Simian Paulk, now 50, was sentenced in 2001 to 21 years in federal prison as a repeat drug offender. Last year, he was one of the first New Jerseyans released under the First Step Act, which shortens mandatory minimum sentences for nonviolent drug offenses.
He was able to return to Camden, under home confinement, five months earlier than scheduled.
And Saturday, Paulk got a chance to meet U.S. Sen. Cory Booker, (D., N.J.), who was instrumental in getting the First Step Act passed, in January 2018.
Booker had wanted to meet someone who had directly benefited from the law. The men spent an hour together at the dining room table in the two-story rowhouse where Paulk lives with his mother, Evie, in the city’s Gateway neighborhood.
“He’s a game-changer,” Paulk said of the senator. “I’m nobody, but he is showing that he cares."
Paulk thanked Booker and urged the former presidential candidate to consider more legislation to reform the criminal justice system, beyond the First Step Act.
Among other things, the law eases the federal “three strikes” provision that Paulk was convicted under, gives judges more discretion to deviate from some mandatory minimum sentences, and bans prison officials from shackling pregnant women.
For years, the federal prison population has swelled, largely due to mandatory minimum sentences that disproportionately affected blacks and Latinos. “It is utterly unjust,” Booker said. He and others have advocated for sentencing reform measures that retroactively allow some, like Paulk, to be released early.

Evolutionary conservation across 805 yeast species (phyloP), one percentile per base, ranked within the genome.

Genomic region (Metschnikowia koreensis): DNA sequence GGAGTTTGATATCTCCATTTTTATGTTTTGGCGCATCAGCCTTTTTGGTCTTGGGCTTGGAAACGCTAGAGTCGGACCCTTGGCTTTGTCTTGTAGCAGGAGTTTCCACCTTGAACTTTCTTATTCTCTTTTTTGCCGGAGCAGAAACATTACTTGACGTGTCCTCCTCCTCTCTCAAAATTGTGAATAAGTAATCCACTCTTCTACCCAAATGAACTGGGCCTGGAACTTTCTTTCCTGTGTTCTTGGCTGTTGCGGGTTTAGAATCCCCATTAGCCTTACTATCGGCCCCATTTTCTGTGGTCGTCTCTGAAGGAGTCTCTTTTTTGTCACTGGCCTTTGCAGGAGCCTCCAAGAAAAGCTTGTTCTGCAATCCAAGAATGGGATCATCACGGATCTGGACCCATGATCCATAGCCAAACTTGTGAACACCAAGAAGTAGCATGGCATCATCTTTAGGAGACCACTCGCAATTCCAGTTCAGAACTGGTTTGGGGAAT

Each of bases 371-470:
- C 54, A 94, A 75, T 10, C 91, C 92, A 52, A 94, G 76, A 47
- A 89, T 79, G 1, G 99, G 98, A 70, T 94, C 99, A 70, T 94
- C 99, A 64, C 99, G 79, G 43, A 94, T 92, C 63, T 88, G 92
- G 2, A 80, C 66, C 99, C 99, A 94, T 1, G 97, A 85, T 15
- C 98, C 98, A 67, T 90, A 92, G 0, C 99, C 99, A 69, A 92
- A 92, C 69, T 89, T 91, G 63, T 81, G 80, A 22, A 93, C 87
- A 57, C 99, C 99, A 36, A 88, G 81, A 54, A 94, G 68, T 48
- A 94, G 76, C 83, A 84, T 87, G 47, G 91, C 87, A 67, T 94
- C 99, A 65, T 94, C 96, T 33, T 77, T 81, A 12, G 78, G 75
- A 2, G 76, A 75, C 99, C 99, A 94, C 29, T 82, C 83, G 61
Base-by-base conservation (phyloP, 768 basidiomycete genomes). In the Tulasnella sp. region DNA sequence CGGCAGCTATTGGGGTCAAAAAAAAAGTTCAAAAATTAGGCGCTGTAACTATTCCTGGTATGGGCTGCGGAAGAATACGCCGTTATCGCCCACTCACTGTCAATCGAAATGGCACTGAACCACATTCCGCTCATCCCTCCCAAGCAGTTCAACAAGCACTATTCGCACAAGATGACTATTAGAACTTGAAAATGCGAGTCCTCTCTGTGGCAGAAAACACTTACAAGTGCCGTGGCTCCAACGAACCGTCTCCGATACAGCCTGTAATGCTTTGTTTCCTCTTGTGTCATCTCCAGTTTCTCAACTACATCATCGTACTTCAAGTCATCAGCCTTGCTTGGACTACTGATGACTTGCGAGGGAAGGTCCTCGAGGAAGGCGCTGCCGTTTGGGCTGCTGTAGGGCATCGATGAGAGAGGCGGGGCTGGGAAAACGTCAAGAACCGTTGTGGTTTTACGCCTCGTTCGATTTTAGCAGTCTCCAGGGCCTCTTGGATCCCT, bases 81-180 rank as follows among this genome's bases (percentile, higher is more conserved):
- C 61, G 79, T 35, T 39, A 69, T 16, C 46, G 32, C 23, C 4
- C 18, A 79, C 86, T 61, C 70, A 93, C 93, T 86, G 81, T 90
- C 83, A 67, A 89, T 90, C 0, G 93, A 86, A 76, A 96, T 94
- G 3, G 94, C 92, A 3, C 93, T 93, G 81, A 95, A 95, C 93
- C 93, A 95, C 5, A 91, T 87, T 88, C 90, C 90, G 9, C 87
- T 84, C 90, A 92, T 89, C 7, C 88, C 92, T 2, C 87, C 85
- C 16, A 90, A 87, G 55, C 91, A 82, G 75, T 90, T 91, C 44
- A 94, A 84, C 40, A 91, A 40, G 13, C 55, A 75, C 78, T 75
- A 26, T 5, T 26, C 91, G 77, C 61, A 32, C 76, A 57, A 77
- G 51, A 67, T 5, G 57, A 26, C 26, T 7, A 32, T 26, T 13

Paulk, the youngest of three, said he was expelled from Camden High School in the late 1980s. He sold crack cocaine and eventually began shooting up heroin. His legal problems began in 1989 when he was arrested during a drug raid and spent 2 1/2 years in prison.
Arrested again in 1994, he was sentenced to probation and sent to rehab. When he came home a few months later, he returned to his old lifestyle.
“I wound up hitting rock bottom,” Paulk said. “The streets were still calling me. I went back to selling drugs again and using drugs again.”
His third strike came in 2001 when Paulk, then 32, pleaded guilty to conspiracy to sell controlled dangerous substances. A federal judge sentenced him to 21 years and 10 months in prison.
In prison in Petersburg, Va., Paulk said he cut off contact with most people, except his family. He spoke weekly with his brother, Leonard “Pooh” Paulk, an inmate at a federal prison in Allenwood, Pa.
“It was my life,” said Paulk. I didn’t know how I was going to get by.”
Paulk was sent to a halfway house in Delaware in November 2018, just before the First Step Act was passed. He returned to Camden last March.
His return to society has been difficult, Paulk said. He earned a GED in prison, but finding work was not easy without a car. He recently landed a job as a forklift operator. Last May, he was caught in crossfire, he said, and a bullet remains lodged in his shoulder.
Paulk said he has been unable to get a driver’s license because he owes more than $13,000 in tickets and fees that accumulated while he was behind bars.
Booker promised to look into helping Paulk with the motor vehicle fines. He also wants to explore other ways to help former inmates make better transitions after being released, he said.
For his part, Paulk said he hopes to be able to give back to Camden by rebuilding gritty neighborhoods and speaking with young people to encourage them to stay out of trouble.
“It’s a lot of lost souls out there,” Paulk said. “I helped destroy these neighborhoods. Why not be part of the solution.”